When the beloved bishop of the diocese passes away, a new bishop, Dr. Proudie, is appointed. Proudie is an extremely weak man who is controlled by two schemers: his hypocritical and domineering wife, Mrs. Proudie, and his personal minister, the manipulative and self-serving Mr. Obadiah Slope. Both set their sites on taking power in the diocese at the expense of the longtime residents and eventually at the expense of each other. A war of social, political and ecclesiastical maneuvering soon breaks out between the newcomers and the long-term residents. Eventually, Mrs. Proudie and Mr. Slope also begin to vie against one another.

Complicating matters is the return of the Stanhope family to Barchester. Dr. Stanhope is a local clergyman who has been living in Italy. The Stanhope children are narcissistic, vulgar and manipulative. Among them are the seductive and calculating Signora Madeline Vesey Neroni and the flippant, irresponsible Ethelbert "Bertie" Stanhope. These characters proceed to cause all sorts of strife in Barchester.

I found it difficult to decide where to focus in this post, as this novel is so full of wonderful elements. There is so very much to comment upon here. The aspects that strike me the most are how well crafted and nuanced several of the characters are, and just how amusing, even downright funny, this book is.

Trollope seems to better understand and represent the complexities of life than do all but a small minority authors. He reflects reality in a way that is amazingly real and multifaceted. When characters act, it is usually for a variety of mixed motives, ranging from the noble to the nefarious. Misunderstandings are often infused with some truth. Situations and people are rarely simplistic.

The complexity of the personas that Trollope has created in this work is indeed impressive. The people he has fashioned here may be the most realistic fictional characters that I have ever encountered. As in real life, Barchester is populated with good people, really bad people, and people who are in between. However, unlike the creations of many authors, the good characters almost always show some flaws, and the bad characters occasionally show good traits. The folks who are in the middle are very complicated indeed.

In my opinion, Trollope’s in-between characters are the best. Archdeacon Grantly is a case in point. This man is overbearing, arrogant and often a bully. Yet, he seems to have a moral core that is real but imperfect. As his father, the Bishop of Barchester, is on his deathbed, Grantly is indeed distraught. However, the timing of his father’s death is an issue. Because of an impending change in government, if the Bishop dies soon, the Archdeacon will likely be appointed the next Bishop. However, if the old Bishop lives much longer, it is unlikely that the Archdeacon will ever become Bishop. Situations are rarely simple in this novel.  Muddling this issue is the fact that the dying Bishop is suffering, so that a reasonable response from a relative would be a desire for the end to come with some haste.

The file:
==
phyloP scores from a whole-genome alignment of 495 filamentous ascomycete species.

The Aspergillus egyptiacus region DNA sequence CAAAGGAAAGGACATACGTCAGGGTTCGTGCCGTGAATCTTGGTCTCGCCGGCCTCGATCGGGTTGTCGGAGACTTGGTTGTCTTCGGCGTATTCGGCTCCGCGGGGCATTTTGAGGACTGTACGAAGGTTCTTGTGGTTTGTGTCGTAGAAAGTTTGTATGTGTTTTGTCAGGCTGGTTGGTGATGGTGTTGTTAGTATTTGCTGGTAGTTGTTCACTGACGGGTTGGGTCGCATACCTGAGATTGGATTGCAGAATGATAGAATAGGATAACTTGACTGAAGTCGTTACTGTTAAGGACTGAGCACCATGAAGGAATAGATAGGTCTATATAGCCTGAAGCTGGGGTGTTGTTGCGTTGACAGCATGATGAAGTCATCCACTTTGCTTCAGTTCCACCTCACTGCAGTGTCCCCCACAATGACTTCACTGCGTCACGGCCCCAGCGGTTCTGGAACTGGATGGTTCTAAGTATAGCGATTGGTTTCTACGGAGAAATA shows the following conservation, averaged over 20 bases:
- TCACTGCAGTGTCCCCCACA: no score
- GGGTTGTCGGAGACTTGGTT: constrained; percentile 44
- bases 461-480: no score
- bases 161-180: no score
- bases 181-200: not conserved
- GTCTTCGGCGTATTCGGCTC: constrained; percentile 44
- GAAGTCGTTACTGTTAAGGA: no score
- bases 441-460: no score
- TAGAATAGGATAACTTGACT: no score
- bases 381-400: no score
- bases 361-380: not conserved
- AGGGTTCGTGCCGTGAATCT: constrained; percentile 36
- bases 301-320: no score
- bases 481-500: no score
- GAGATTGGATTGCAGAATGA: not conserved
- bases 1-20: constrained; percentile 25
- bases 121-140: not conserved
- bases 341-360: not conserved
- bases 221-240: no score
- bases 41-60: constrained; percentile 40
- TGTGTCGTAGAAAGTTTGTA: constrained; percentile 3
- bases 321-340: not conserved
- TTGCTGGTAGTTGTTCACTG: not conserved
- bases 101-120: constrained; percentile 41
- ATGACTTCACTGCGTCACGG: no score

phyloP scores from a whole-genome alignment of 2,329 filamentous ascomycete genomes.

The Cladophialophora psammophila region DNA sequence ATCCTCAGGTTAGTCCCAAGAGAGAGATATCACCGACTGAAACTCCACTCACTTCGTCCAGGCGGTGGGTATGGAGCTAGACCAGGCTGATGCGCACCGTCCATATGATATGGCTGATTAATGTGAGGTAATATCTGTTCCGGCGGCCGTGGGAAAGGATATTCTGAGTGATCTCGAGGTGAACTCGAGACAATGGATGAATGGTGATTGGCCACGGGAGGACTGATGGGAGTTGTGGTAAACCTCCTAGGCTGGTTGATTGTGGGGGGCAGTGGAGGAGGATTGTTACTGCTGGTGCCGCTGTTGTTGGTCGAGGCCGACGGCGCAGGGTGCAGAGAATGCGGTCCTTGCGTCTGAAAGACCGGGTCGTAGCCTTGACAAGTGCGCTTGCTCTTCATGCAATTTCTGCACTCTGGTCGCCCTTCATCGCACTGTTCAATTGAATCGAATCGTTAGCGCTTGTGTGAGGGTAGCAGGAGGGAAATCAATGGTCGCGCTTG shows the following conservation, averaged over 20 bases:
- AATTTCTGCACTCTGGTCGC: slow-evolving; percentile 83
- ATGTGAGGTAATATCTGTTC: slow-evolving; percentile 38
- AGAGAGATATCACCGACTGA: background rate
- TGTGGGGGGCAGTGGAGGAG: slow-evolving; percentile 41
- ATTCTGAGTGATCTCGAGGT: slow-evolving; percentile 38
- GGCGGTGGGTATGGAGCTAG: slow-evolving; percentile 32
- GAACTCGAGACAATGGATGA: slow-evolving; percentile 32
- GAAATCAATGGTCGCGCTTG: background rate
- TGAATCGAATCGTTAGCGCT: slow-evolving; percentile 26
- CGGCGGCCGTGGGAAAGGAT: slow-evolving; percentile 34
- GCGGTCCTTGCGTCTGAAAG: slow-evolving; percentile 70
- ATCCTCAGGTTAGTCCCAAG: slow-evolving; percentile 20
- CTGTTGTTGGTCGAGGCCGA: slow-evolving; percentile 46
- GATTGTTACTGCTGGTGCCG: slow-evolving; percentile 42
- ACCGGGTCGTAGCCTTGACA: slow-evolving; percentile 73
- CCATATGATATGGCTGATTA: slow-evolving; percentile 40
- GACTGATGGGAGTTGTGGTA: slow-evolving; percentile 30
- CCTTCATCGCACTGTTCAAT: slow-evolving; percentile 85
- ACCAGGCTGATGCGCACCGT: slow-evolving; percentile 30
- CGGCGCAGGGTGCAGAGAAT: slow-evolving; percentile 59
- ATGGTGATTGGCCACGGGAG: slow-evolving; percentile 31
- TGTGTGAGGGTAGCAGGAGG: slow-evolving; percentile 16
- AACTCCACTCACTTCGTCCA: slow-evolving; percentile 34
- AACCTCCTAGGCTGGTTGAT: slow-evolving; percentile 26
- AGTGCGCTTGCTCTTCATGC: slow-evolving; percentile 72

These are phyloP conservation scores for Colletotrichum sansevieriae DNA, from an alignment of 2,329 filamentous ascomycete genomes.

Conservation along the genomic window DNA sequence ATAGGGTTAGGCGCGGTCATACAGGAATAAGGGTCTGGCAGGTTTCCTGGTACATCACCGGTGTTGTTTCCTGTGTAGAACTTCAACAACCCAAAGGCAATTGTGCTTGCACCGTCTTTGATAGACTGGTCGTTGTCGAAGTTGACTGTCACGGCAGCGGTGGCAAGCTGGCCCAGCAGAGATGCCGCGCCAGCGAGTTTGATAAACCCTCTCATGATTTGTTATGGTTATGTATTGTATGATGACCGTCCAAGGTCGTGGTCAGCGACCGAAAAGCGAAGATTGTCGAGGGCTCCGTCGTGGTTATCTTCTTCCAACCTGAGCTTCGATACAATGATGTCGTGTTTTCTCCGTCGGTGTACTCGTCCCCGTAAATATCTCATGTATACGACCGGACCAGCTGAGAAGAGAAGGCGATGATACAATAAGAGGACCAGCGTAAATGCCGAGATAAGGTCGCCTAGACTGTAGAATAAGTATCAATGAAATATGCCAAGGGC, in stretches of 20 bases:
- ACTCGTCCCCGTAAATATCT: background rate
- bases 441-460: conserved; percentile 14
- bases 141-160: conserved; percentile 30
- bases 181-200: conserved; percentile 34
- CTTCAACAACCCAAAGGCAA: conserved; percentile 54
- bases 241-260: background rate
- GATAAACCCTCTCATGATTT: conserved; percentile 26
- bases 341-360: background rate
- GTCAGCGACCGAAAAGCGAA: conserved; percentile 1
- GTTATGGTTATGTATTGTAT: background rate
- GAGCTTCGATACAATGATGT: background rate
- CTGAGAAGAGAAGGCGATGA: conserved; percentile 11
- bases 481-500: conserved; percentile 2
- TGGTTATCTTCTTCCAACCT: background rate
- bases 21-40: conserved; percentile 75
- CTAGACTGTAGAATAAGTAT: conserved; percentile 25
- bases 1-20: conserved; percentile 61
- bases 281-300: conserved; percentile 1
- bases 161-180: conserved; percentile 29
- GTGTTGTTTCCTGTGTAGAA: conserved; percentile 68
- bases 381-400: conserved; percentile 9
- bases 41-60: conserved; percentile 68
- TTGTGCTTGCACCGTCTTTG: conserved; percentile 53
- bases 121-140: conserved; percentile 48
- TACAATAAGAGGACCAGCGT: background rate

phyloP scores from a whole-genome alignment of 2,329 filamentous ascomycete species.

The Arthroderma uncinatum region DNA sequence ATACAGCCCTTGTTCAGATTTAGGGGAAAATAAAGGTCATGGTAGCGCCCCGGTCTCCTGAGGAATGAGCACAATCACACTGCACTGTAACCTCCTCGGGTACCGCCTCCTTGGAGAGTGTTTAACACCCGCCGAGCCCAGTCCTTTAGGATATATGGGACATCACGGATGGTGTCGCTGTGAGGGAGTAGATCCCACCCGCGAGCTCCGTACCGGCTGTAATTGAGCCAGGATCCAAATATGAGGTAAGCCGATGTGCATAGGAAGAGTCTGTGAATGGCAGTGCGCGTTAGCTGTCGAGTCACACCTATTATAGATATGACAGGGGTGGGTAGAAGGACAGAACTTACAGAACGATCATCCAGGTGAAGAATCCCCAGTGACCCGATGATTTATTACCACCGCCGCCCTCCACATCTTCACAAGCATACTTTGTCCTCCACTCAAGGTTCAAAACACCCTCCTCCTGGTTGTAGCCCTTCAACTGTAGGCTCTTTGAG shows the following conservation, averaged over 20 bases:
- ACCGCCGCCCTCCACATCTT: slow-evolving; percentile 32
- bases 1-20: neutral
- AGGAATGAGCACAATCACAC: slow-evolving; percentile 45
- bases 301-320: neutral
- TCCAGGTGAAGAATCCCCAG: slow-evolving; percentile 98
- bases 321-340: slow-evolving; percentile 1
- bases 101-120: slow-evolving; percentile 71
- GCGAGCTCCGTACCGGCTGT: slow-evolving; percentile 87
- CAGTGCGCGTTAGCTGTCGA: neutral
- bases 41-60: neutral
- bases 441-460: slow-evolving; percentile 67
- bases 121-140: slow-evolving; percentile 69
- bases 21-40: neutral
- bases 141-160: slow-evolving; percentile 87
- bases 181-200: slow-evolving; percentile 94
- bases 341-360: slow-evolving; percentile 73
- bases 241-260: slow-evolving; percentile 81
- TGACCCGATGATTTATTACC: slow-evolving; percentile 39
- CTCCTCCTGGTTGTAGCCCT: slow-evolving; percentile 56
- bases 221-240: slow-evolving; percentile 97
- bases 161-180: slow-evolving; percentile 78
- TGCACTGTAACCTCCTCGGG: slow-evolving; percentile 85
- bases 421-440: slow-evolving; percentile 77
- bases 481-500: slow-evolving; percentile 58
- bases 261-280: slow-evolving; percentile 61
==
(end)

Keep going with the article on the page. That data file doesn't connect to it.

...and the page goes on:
The Archdeacon’s response is similarly complicated,

Nothing could be easier than the old man's passage from this world to the next. But by no means easy were the emotions of him who sat there watching. He knew it must be now or never. He was already over fifty, and there was little chance that his friends who were now leaving office would soon return to it. No probable British prime minister but he who was now in, he who was so soon to be out, would think of making a bishop of Dr. Grandly. Thus he thought long and sadly, in deep silence, and then gazed at that still living face, and then at last dared to ask himself whether he really longed for his father's death. The effort was a salutary one, and the question was answered in a moment. The proud, wishful, worldly man sank on his knees by the bedside and, taking the bishop's hand within his own, prayed eagerly that sins might be forgiven him. 

This book is also very funny and sometimes even hilarious.  I found myself laughing out loud on several occasions. Once again, as in The Warden I get the sense that the author is taking the middle ground, even in his humor. Trollope skewers conservatism and stuffiness as well as liberality and lack of restraint with equal vigor. The wit ranges from the subtle to the bitingly sarcastic, and occasionally it veers towards the physical.

At one point, Trollope comments on peoples’ tendency, in times of distress, to find solace from fickle and untruthful folks in the innocence of babies,

This kind of consolation from the world's deceit is very common. Mothers obtain it from their children, and men from their dogs. Some men even do so from their walking-sticks, which is just as rational. How is it that we can take joy to ourselves in that we are not deceived by those who have not attained the art to deceive us? In a true man, if such can be found, or a true woman, much consolation may indeed be taken. 

Ironically, I sense that the above displays an understanding of such refuges that people find, even as such refuges are being mocked.

There is a lot more here. The work is full of additional fascinating characters that I have not even mentioned. It is brimming with themes and insights. It is chock full of wonderful mythological allusions. The writing style is extremely well crafted and innovative, a point that I will explore in a separate post.

This is a highly recommended read for anyone with the slightest inclination toward nineteenth century English novels. Unless a person were to be completely adverse to that art form, it is hard to imagine why anyone would not like this book. As someone who insists upon reading series in order, I would recommend the very worthwhile The Warden first. I cannot wait to move on to the later entries in this series.

My commentary on the first book in the Chronicles of Barsetshire series, The Warden is here.

My commentary on the third book in the Chronicles of Barsetshire series, Doctor Thorne is here.

My commentary on Trollop’s unusual Pont of View is here.